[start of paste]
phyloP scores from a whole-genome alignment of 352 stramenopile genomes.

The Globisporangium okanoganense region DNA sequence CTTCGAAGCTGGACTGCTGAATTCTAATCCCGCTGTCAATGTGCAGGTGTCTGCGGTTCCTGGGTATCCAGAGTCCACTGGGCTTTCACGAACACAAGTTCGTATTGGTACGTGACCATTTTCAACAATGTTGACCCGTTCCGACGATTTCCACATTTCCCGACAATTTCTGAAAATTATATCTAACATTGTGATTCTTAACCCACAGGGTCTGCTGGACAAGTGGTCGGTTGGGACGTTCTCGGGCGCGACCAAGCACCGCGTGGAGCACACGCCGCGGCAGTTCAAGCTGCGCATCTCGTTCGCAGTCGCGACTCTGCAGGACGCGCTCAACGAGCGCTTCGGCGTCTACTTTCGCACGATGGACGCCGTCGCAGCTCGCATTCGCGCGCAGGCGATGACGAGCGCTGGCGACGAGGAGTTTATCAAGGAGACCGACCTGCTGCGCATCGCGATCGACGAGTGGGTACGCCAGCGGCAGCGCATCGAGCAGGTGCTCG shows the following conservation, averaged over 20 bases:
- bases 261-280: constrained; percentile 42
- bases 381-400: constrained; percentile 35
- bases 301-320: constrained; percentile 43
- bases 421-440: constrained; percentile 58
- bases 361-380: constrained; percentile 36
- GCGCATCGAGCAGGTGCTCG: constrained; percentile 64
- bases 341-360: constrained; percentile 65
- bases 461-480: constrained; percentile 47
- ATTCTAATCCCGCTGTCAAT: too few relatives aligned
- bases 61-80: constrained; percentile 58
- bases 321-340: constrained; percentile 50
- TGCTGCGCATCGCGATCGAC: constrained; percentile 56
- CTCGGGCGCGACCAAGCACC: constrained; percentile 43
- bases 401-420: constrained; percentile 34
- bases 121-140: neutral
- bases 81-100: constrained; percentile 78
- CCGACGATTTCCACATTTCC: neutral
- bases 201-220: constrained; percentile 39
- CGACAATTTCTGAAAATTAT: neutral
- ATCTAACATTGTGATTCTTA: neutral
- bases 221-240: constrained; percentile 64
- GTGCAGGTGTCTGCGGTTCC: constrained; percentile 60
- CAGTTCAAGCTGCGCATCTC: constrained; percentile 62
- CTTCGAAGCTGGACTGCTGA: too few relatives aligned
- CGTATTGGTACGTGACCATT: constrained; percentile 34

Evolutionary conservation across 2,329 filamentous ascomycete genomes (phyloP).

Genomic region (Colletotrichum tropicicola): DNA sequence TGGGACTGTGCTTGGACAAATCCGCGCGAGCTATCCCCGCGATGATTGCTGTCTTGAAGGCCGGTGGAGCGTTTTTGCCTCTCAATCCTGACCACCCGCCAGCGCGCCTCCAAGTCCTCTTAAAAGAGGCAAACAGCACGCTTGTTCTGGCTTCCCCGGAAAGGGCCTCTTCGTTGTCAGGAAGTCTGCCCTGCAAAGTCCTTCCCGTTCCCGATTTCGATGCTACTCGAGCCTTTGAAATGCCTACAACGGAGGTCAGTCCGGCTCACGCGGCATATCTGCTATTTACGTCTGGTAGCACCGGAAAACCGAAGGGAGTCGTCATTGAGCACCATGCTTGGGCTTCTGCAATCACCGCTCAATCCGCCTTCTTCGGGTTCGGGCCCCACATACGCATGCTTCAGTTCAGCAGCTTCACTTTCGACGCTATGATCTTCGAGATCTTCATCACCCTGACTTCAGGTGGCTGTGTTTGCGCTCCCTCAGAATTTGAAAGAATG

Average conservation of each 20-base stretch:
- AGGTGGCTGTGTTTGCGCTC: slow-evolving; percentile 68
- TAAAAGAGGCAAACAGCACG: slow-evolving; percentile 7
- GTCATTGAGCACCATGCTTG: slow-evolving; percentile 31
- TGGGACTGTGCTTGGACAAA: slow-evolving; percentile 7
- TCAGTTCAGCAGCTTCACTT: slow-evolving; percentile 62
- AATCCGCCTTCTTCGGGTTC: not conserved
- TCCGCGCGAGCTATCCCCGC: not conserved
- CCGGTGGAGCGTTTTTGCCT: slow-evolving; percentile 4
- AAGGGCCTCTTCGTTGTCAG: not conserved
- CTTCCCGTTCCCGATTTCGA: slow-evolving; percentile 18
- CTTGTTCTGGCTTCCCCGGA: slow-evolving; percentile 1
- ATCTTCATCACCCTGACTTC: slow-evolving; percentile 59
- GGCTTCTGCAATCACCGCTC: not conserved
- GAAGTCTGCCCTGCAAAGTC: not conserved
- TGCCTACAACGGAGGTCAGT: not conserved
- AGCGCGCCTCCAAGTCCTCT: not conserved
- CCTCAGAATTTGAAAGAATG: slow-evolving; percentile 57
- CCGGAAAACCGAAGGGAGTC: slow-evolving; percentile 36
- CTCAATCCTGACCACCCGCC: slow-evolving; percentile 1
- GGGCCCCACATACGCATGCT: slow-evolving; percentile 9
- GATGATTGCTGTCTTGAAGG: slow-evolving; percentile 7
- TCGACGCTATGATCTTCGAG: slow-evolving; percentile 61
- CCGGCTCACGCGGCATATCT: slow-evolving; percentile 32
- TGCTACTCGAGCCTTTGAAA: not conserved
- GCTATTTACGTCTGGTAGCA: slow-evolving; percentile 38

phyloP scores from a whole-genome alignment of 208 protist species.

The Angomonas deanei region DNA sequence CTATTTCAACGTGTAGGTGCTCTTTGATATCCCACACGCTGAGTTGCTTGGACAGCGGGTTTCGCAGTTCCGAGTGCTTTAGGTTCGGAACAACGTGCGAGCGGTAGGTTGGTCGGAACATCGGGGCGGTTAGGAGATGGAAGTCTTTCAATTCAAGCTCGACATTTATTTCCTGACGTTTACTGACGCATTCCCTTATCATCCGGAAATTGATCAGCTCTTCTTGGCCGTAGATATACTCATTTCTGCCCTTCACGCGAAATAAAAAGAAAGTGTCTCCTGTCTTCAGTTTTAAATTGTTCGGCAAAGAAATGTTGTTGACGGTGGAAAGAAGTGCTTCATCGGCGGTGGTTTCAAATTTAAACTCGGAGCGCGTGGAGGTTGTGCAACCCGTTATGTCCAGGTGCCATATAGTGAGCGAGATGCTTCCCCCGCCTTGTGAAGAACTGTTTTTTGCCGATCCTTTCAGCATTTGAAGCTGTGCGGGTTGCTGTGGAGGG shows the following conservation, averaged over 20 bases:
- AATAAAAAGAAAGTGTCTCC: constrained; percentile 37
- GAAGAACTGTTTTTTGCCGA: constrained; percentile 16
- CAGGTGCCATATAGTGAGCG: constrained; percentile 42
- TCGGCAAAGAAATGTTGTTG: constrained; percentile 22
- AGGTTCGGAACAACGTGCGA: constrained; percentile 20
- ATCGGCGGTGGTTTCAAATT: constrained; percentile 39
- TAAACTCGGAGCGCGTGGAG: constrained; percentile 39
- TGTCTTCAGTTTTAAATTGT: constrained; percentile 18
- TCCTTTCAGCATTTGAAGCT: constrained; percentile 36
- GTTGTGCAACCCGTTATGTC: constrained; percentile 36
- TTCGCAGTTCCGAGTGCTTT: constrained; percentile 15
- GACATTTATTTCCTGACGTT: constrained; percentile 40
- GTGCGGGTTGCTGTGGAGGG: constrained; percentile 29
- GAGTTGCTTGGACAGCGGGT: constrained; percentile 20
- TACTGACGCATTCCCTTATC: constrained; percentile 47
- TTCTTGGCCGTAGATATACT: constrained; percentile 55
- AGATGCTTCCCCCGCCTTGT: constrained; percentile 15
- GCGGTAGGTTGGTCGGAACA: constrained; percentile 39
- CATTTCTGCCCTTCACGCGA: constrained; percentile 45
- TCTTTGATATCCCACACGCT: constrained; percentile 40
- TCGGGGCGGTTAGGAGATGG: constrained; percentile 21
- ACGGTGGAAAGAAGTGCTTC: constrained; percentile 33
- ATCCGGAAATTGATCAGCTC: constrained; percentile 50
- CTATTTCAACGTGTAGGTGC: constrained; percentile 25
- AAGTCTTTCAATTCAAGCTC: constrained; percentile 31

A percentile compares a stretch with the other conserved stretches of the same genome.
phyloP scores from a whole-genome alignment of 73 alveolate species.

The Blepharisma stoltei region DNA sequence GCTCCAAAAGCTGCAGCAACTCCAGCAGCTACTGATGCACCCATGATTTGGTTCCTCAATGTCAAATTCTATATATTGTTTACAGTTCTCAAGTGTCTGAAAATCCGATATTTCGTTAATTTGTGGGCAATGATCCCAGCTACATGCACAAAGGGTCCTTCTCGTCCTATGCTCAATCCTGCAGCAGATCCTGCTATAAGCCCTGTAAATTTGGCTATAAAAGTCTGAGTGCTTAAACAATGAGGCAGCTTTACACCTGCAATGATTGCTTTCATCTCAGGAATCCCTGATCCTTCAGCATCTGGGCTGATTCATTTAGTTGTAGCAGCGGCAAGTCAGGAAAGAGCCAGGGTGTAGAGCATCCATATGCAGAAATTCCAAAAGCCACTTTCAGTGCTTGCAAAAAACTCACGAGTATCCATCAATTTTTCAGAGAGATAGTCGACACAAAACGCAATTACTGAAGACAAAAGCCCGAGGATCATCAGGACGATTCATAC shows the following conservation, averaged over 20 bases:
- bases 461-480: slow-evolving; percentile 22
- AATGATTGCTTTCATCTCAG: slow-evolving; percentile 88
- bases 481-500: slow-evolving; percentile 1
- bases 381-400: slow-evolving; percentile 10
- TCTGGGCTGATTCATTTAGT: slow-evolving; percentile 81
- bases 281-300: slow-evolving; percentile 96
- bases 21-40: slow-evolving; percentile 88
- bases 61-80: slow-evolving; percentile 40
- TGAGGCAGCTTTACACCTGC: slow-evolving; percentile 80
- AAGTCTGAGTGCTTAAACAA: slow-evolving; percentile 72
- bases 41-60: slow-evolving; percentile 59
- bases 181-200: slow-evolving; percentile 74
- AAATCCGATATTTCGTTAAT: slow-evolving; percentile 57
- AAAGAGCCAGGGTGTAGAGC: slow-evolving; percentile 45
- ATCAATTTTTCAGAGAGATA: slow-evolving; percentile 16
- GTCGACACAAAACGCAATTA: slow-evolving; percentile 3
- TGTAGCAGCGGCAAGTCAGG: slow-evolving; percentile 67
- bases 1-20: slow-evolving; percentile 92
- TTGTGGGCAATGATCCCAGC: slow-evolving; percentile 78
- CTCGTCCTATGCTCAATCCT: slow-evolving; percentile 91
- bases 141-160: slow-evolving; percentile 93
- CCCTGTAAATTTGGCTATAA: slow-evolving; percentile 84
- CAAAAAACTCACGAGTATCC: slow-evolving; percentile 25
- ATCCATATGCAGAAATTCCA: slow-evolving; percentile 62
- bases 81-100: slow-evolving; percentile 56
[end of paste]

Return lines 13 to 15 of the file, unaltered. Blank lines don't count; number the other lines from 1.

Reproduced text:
- bases 321-340: constrained; percentile 50
- TGCTGCGCATCGCGATCGAC: constrained; percentile 56
- CTCGGGCGCGACCAAGCACC: constrained; percentile 43